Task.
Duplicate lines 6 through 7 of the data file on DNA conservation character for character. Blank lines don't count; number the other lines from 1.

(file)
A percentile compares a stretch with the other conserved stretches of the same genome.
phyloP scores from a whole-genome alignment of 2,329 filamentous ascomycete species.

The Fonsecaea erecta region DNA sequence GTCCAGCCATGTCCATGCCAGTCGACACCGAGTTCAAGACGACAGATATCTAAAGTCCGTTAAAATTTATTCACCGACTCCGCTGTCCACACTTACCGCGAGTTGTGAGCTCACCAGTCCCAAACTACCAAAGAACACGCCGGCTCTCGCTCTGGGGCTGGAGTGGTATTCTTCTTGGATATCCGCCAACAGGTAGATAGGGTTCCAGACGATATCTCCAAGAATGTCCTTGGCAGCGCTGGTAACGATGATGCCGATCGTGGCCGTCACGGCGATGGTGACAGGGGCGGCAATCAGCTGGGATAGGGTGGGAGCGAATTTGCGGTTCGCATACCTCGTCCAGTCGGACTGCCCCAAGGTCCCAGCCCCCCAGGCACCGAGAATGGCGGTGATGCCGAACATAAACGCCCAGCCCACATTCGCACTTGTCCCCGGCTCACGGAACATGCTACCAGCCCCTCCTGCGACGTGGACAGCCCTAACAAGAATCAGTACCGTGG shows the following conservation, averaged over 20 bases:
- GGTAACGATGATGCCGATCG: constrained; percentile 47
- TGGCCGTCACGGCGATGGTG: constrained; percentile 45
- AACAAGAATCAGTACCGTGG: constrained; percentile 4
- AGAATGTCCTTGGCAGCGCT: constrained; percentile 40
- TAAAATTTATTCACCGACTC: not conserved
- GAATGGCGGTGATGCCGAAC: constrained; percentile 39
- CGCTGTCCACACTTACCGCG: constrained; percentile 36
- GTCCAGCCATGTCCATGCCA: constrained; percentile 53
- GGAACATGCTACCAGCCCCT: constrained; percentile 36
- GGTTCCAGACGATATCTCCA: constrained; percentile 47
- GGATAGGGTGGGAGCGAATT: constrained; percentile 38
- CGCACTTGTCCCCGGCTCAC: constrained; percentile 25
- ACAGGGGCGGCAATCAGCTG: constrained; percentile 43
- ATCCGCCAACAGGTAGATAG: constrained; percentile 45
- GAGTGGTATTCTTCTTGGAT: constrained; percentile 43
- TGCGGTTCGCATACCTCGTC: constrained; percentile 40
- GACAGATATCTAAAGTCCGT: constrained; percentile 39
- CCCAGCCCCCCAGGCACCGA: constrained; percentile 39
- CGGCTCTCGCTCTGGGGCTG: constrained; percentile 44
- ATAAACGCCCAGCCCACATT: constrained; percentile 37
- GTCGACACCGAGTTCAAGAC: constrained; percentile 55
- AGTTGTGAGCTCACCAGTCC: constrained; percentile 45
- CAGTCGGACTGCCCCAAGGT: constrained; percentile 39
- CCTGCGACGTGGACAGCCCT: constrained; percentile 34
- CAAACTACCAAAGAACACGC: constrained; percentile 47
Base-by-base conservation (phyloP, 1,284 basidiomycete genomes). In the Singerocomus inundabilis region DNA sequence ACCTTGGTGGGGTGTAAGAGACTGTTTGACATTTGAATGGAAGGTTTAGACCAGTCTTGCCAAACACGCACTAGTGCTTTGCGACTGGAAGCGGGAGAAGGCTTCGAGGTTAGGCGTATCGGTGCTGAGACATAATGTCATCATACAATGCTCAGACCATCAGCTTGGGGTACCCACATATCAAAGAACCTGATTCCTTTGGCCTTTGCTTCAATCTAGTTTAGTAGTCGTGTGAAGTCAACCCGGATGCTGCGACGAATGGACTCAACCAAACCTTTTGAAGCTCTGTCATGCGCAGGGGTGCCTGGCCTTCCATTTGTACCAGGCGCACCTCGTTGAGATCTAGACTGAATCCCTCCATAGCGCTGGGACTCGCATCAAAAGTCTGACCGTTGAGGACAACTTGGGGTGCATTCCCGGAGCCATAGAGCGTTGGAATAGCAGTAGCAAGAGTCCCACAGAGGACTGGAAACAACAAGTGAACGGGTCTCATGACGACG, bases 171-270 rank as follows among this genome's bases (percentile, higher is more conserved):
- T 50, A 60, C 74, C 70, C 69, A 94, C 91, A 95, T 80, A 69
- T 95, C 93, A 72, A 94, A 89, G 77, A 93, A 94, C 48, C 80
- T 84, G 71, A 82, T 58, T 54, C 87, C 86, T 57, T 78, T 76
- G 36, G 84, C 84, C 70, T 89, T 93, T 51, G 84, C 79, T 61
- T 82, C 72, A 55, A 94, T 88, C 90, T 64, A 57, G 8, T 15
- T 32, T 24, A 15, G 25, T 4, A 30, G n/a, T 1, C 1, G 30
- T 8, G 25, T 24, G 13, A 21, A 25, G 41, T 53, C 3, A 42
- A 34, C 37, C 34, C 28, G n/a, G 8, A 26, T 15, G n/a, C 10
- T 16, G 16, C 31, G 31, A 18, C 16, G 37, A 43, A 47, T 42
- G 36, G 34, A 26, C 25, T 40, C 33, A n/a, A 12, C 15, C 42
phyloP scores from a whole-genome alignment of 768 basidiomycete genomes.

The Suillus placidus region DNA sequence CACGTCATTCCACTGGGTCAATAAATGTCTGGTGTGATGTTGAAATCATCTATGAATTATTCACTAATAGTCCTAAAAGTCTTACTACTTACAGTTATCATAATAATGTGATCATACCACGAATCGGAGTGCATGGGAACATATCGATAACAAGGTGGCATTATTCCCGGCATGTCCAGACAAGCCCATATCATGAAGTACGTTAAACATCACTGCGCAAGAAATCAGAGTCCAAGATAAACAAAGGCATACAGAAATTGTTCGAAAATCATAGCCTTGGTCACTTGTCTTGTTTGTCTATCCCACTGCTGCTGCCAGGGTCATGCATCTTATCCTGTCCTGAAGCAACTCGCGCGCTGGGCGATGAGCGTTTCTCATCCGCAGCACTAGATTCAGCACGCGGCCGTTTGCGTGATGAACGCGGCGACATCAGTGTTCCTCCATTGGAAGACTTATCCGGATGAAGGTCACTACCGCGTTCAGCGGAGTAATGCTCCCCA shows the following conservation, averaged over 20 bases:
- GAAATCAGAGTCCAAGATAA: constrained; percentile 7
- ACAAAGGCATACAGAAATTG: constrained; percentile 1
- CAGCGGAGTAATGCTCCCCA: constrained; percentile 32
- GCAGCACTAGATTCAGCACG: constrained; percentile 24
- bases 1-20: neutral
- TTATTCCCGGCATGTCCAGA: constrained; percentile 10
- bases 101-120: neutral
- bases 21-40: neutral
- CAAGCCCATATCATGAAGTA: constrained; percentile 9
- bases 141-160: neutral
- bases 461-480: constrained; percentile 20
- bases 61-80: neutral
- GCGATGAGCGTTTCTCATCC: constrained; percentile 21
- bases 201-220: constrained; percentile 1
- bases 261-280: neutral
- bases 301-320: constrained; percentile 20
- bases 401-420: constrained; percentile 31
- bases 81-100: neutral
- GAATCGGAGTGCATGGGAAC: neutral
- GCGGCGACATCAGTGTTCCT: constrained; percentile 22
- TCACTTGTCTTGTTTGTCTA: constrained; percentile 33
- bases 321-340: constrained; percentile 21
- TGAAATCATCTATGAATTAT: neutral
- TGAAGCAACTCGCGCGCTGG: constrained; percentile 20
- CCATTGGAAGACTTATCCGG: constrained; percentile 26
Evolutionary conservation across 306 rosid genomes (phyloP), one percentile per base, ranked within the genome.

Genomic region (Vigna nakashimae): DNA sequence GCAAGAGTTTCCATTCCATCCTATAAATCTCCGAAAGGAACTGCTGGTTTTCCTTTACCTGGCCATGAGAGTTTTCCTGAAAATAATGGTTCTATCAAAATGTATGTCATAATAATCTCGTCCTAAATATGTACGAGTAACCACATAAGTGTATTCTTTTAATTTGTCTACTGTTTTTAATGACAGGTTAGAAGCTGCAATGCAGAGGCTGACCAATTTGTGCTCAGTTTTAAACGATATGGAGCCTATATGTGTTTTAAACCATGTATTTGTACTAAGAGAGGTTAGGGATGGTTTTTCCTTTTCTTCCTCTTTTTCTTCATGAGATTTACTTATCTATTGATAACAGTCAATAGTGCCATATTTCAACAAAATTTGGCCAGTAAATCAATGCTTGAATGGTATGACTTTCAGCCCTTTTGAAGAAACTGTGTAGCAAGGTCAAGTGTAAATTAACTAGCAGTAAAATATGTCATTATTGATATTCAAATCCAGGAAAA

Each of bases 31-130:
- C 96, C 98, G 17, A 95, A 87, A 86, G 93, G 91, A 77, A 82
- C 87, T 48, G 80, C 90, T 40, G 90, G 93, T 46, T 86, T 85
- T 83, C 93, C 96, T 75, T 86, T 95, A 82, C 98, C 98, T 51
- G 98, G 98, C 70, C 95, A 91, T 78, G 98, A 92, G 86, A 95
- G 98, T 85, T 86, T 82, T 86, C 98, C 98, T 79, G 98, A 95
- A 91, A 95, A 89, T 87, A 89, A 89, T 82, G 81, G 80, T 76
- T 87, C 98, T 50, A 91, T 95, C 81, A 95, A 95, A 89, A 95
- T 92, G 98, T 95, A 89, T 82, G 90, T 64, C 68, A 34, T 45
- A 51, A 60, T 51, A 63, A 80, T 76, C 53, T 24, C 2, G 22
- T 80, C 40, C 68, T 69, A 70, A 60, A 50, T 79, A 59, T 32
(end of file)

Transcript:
- AACAAGAATCAGTACCGTGG: constrained; percentile 4
- AGAATGTCCTTGGCAGCGCT: constrained; percentile 40